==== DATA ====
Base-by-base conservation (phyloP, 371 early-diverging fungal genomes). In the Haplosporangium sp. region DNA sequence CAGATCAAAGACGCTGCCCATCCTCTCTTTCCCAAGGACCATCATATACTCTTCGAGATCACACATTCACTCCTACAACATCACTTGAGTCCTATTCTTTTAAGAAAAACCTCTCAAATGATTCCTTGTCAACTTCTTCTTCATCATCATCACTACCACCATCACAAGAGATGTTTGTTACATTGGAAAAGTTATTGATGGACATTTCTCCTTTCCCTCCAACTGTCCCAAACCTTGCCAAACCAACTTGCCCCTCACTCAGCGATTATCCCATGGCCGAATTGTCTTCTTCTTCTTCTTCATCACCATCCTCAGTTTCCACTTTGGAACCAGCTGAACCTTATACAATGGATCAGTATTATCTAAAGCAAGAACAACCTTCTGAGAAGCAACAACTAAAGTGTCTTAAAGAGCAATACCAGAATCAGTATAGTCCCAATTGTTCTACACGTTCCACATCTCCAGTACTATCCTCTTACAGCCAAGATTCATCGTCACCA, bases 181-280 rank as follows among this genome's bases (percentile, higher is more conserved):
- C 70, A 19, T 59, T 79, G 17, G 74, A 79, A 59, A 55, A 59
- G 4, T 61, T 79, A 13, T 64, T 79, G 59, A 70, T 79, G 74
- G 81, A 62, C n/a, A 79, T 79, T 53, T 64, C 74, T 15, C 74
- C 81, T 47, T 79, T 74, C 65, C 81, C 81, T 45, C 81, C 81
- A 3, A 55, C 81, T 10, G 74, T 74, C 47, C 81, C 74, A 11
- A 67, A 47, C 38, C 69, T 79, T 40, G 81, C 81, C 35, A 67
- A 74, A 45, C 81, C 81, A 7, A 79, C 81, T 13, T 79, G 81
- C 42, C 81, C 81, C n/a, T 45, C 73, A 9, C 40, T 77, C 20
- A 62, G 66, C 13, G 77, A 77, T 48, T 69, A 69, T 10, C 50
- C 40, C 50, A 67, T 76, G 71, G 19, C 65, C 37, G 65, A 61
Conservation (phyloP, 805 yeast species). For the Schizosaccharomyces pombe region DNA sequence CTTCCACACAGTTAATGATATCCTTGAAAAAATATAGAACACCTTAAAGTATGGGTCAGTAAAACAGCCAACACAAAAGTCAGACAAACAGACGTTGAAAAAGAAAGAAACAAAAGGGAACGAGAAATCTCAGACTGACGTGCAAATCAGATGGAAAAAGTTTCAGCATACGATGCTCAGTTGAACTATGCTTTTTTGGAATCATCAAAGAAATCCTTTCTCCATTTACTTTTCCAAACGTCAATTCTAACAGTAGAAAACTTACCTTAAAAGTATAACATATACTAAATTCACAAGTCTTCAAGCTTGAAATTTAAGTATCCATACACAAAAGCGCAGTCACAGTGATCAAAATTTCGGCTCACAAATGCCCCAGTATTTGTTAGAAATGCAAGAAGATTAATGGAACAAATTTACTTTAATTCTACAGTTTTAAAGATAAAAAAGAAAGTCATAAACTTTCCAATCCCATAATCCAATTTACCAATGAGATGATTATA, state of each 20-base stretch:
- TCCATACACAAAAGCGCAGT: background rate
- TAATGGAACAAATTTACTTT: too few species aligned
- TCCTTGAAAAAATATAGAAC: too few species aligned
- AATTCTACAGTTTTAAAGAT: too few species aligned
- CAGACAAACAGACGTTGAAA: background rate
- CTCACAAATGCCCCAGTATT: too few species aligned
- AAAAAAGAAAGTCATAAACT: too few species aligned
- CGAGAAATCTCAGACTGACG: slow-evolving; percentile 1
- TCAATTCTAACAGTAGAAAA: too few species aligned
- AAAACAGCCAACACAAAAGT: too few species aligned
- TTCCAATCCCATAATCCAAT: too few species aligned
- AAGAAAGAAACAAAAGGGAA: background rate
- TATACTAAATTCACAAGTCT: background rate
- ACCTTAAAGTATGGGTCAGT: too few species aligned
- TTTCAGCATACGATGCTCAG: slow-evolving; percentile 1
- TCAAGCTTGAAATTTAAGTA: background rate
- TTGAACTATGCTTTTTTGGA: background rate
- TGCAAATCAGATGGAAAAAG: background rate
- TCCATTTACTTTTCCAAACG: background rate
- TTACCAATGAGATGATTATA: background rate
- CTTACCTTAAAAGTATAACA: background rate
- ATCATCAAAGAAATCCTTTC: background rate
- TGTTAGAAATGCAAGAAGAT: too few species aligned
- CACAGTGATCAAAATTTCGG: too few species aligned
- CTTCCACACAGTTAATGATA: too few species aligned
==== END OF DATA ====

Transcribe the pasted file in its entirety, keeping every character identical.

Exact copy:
Base-by-base conservation (phyloP, 371 early-diverging fungal genomes). In the Haplosporangium sp. region DNA sequence CAGATCAAAGACGCTGCCCATCCTCTCTTTCCCAAGGACCATCATATACTCTTCGAGATCACACATTCACTCCTACAACATCACTTGAGTCCTATTCTTTTAAGAAAAACCTCTCAAATGATTCCTTGTCAACTTCTTCTTCATCATCATCACTACCACCATCACAAGAGATGTTTGTTACATTGGAAAAGTTATTGATGGACATTTCTCCTTTCCCTCCAACTGTCCCAAACCTTGCCAAACCAACTTGCCCCTCACTCAGCGATTATCCCATGGCCGAATTGTCTTCTTCTTCTTCTTCATCACCATCCTCAGTTTCCACTTTGGAACCAGCTGAACCTTATACAATGGATCAGTATTATCTAAAGCAAGAACAACCTTCTGAGAAGCAACAACTAAAGTGTCTTAAAGAGCAATACCAGAATCAGTATAGTCCCAATTGTTCTACACGTTCCACATCTCCAGTACTATCCTCTTACAGCCAAGATTCATCGTCACCA, bases 181-280 rank as follows among this genome's bases (percentile, higher is more conserved):
- C 70, A 19, T 59, T 79, G 17, G 74, A 79, A 59, A 55, A 59
- G 4, T 61, T 79, A 13, T 64, T 79, G 59, A 70, T 79, G 74
- G 81, A 62, C n/a, A 79, T 79, T 53, T 64, C 74, T 15, C 74
- C 81, T 47, T 79, T 74, C 65, C 81, C 81, T 45, C 81, C 81
- A 3, A 55, C 81, T 10, G 74, T 74, C 47, C 81, C 74, A 11
- A 67, A 47, C 38, C 69, T 79, T 40, G 81, C 81, C 35, A 67
- A 74, A 45, C 81, C 81, A 7, A 79, C 81, T 13, T 79, G 81
- C 42, C 81, C 81, C n/a, T 45, C 73, A 9, C 40, T 77, C 20
- A 62, G 66, C 13, G 77, A 77, T 48, T 69, A 69, T 10, C 50
- C 40, C 50, A 67, T 76, G 71, G 19, C 65, C 37, G 65, A 61
Conservation (phyloP, 805 yeast species). For the Schizosaccharomyces pombe region DNA sequence CTTCCACACAGTTAATGATATCCTTGAAAAAATATAGAACACCTTAAAGTATGGGTCAGTAAAACAGCCAACACAAAAGTCAGACAAACAGACGTTGAAAAAGAAAGAAACAAAAGGGAACGAGAAATCTCAGACTGACGTGCAAATCAGATGGAAAAAGTTTCAGCATACGATGCTCAGTTGAACTATGCTTTTTTGGAATCATCAAAGAAATCCTTTCTCCATTTACTTTTCCAAACGTCAATTCTAACAGTAGAAAACTTACCTTAAAAGTATAACATATACTAAATTCACAAGTCTTCAAGCTTGAAATTTAAGTATCCATACACAAAAGCGCAGTCACAGTGATCAAAATTTCGGCTCACAAATGCCCCAGTATTTGTTAGAAATGCAAGAAGATTAATGGAACAAATTTACTTTAATTCTACAGTTTTAAAGATAAAAAAGAAAGTCATAAACTTTCCAATCCCATAATCCAATTTACCAATGAGATGATTATA, state of each 20-base stretch:
- TCCATACACAAAAGCGCAGT: background rate
- TAATGGAACAAATTTACTTT: too few species aligned
- TCCTTGAAAAAATATAGAAC: too few species aligned
- AATTCTACAGTTTTAAAGAT: too few species aligned
- CAGACAAACAGACGTTGAAA: background rate
- CTCACAAATGCCCCAGTATT: too few species aligned
- AAAAAAGAAAGTCATAAACT: too few species aligned
- CGAGAAATCTCAGACTGACG: slow-evolving; percentile 1
- TCAATTCTAACAGTAGAAAA: too few species aligned
- AAAACAGCCAACACAAAAGT: too few species aligned
- TTCCAATCCCATAATCCAAT: too few species aligned
- AAGAAAGAAACAAAAGGGAA: background rate
- TATACTAAATTCACAAGTCT: background rate
- ACCTTAAAGTATGGGTCAGT: too few species aligned
- TTTCAGCATACGATGCTCAG: slow-evolving; percentile 1
- TCAAGCTTGAAATTTAAGTA: background rate
- TTGAACTATGCTTTTTTGGA: background rate
- TGCAAATCAGATGGAAAAAG: background rate
- TCCATTTACTTTTCCAAACG: background rate
- TTACCAATGAGATGATTATA: background rate
- CTTACCTTAAAAGTATAACA: background rate
- ATCATCAAAGAAATCCTTTC: background rate
- TGTTAGAAATGCAAGAAGAT: too few species aligned
- CACAGTGATCAAAATTTCGG: too few species aligned
- CTTCCACACAGTTAATGATA: too few species aligned